I've developed a Telnet application for implementing manual connection and data sending capabilities to Internet servers. You may use it for text mode Internet protocols (SMTP, POP, HTTP, WHOIS etc.) for sending, retrieving emails, whois queries, and so on. The application also allows opening ports on local computers for incoming connections.
You need an understanding of Internet protocols to be able to connect to servers and implement commands. Have a look at the corresponding RFCs available online.
Using the code
Click the first red button on the toolbar (CTRL+N) to connect to an Internet server on a particular port.
The server address combo box is filled with predefined addresses, loaded from a hosts file present in the same directory as the Telnet application. After being connected to the server, you may send text messages to it. Click the INS key button in the text view, type in the command you want to send (if it won't fit in one single line, press ENTER to move the caret to the next line; also, in the multi-line text messages, end the last string you typed with an ENTER, and press ESC to send it), then press the ESC key to send the data you typed in. Wait for the response from the server.
This one provides an example output of a whois query on port 43:
In case of getting disconnected, press CTRL+R to redial connection to that server.
To listen on a particular port, press CTRL+L and enter the port you want to open:
Try to open port 80 and enter http://127.0.0.1 in your IE browser while disconnected from the Internet. You will get a message similar to that appearing in the text view. You may send a reply to the IE browser with the same mode as I described before (INS, type the text message, ENTER, ESC).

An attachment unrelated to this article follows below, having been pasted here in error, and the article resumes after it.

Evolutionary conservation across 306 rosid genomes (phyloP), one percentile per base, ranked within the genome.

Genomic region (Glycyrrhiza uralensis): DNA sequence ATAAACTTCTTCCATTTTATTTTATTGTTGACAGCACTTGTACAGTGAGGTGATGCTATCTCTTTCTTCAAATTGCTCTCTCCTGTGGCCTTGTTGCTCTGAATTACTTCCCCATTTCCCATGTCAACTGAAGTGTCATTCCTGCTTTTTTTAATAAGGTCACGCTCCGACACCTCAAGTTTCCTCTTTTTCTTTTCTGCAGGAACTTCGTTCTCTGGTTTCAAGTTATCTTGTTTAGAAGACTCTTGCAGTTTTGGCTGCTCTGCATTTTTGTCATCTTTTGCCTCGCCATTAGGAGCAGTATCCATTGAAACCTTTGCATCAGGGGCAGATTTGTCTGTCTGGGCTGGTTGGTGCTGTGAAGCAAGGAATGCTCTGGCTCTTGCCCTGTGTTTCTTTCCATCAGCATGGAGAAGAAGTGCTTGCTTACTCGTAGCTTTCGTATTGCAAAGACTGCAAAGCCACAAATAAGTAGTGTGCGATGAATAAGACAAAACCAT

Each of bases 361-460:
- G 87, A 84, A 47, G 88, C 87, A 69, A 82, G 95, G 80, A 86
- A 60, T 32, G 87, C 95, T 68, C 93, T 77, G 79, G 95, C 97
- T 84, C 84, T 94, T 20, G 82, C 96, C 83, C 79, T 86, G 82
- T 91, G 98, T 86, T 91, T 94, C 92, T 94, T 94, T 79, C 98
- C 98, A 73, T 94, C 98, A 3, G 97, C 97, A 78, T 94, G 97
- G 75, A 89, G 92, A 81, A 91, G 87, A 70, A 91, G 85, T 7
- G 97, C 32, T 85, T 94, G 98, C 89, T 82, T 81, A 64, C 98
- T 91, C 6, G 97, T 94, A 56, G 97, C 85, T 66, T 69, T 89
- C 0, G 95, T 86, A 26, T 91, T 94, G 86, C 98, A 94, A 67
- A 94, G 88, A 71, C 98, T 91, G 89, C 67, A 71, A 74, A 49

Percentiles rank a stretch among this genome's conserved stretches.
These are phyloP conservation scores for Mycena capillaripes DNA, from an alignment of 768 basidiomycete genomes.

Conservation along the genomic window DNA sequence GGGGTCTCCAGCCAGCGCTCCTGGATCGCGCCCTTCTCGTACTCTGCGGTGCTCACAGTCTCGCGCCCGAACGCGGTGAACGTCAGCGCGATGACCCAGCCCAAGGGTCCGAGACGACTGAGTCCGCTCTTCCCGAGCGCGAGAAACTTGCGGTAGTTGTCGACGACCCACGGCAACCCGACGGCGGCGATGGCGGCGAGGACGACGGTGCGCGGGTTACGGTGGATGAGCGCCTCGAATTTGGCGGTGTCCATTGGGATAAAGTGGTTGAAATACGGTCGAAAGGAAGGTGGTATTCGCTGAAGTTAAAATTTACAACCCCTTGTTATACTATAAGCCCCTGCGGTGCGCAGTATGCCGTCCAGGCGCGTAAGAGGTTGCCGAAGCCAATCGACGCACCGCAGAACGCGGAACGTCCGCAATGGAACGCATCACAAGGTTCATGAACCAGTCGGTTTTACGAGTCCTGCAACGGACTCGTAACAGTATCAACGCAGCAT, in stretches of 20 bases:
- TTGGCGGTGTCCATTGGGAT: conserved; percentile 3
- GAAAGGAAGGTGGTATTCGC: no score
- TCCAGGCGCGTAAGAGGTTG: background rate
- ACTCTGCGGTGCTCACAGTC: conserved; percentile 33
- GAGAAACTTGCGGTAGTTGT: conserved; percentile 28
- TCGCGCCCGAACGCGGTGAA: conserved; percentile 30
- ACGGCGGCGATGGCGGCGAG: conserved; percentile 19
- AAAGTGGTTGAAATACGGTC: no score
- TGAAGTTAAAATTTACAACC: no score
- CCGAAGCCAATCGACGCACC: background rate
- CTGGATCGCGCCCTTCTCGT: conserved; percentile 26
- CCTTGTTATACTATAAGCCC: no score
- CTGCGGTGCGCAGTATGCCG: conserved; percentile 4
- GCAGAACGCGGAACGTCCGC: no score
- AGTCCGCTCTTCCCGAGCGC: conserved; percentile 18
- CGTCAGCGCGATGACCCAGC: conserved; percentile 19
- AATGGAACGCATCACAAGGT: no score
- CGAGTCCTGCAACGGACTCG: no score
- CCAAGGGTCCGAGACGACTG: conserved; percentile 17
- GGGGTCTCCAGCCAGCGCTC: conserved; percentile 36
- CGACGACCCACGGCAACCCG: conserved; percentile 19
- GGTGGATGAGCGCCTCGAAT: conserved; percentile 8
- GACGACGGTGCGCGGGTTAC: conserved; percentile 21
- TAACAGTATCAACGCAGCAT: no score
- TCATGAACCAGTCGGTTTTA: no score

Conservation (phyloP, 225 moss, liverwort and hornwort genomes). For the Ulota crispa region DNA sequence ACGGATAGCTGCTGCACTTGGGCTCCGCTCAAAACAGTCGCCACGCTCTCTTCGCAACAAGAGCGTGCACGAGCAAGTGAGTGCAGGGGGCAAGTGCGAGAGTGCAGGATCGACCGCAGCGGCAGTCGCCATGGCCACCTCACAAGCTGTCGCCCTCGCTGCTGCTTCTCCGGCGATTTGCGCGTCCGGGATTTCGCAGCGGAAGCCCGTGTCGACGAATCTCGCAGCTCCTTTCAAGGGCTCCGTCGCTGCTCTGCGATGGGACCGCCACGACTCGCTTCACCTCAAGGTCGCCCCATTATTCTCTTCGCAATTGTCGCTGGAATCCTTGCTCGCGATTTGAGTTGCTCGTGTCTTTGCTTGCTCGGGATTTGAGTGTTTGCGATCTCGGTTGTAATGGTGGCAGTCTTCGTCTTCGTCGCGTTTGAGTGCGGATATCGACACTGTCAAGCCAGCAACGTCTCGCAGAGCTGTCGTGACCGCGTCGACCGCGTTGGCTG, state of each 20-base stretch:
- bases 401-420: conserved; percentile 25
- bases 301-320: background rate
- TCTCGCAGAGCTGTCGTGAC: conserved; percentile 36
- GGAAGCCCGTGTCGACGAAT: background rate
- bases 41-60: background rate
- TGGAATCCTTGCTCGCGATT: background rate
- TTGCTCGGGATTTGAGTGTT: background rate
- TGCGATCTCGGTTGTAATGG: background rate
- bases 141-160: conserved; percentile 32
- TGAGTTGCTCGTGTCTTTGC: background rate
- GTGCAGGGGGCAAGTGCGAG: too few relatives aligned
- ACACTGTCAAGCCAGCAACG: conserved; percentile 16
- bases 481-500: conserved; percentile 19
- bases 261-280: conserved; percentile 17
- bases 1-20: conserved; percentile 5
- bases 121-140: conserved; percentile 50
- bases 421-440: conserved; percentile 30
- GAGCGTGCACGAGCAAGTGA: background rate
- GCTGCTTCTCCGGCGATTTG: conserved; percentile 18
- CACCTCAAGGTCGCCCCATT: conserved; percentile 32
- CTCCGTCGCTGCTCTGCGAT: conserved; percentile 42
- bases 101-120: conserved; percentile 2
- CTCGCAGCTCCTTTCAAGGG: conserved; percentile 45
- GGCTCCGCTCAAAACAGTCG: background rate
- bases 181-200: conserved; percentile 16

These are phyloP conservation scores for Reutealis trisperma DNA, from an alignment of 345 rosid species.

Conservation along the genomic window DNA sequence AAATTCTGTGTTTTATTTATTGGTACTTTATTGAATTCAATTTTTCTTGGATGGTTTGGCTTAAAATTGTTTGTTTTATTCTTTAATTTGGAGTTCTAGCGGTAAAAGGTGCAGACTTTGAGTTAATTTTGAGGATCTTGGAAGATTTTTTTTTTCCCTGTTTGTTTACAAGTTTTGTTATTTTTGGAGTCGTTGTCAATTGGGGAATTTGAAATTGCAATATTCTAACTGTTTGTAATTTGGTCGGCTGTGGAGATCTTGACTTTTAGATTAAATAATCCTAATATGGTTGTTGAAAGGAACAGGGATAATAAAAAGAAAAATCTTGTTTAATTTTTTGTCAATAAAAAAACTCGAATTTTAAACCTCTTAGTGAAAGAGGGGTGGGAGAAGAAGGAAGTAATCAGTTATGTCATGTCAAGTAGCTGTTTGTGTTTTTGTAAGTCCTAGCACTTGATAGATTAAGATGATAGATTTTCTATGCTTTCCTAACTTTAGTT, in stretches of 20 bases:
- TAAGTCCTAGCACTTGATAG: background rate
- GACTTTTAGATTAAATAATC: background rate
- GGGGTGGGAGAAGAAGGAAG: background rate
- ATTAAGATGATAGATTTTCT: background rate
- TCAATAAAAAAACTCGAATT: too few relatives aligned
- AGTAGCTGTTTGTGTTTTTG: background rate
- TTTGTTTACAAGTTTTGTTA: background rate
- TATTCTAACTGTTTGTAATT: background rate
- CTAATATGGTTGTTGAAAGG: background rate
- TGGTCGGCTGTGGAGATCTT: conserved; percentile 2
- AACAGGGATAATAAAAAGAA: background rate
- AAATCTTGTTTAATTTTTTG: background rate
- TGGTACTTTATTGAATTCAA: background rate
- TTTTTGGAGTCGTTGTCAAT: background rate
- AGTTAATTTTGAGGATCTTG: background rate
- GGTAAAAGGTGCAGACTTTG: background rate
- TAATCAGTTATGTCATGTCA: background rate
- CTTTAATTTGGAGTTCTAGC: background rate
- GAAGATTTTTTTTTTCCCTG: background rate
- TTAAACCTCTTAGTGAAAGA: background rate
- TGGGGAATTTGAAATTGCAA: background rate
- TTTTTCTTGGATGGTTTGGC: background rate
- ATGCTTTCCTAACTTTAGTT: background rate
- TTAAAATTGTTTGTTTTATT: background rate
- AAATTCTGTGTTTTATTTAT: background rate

The client part is implemented with the
CClientView pair and the server part with the
There is one additional class in the project I developed:
It actually wraps WinSock functions for creating a socket, connecting to the server, sending and receiving data, and listening on a port. Have a look at the socket.h header.
Former Cambridge University postdoc (http://www-ucc-old.ch.cam.ac.uk/research/yc274-research.html), Department of Chemistry, Unilever Centre for Molecular Informatics, where I worked on the problem of complexity analysis of cardiac data.
As a subsidiary result we achieved 1st place in the annual PhysioNet/Computers in Cardiology Challenge 2006: QT Interval Measurement (http://physionet.org/challenge/2006/)
My research intrests are: digital signal processing in medicine, image and video processing, pattern recognition, AI, computer vision.
My recent publications are:
Complexity and spectral analysis of the heart rate variability dynamics for distant prediction of paroxysmal atrial fibrillation with artificial intelligence methods. Artificial Intelligence in Medicine. 2008. V43/2. PP. 151-165 (http://dx.doi.org/10.1016/j.artmed.2008.03.009)
Face Detection C++ Library with Skin and Motion Analysis. Biometrics AIA 2007 TTS. 22 November 2007, Moscow, Russia. (http://www.dancom.ru/rus/AIA/2007TTS/ProgramAIA2007TTS.html)
Screening Patients with Paroxysmal Atrial Fibrillation (PAF) from Non-PAF Heart Rhythm Using HRV Data Analysis. Computers in Cardiology 2007. V. 34. PP. 459–463 (http://www.cinc.org/archives/2007/pdf/0459.pdf)
Distant Prediction of Paroxysmal Atrial Fibrillation Using HRV Data Analysis. Computers in Cardiology 2007. V. 34. PP. 455-459 (http://www.cinc.org/archives/2007/pdf/0455.pdf)
Individually Adaptable Automatic QT Detector. Computers in Cardiology 2006. V. 33. PP. 337-341 http://www.cinc.org/archives/2006/pdf/0337.pdf)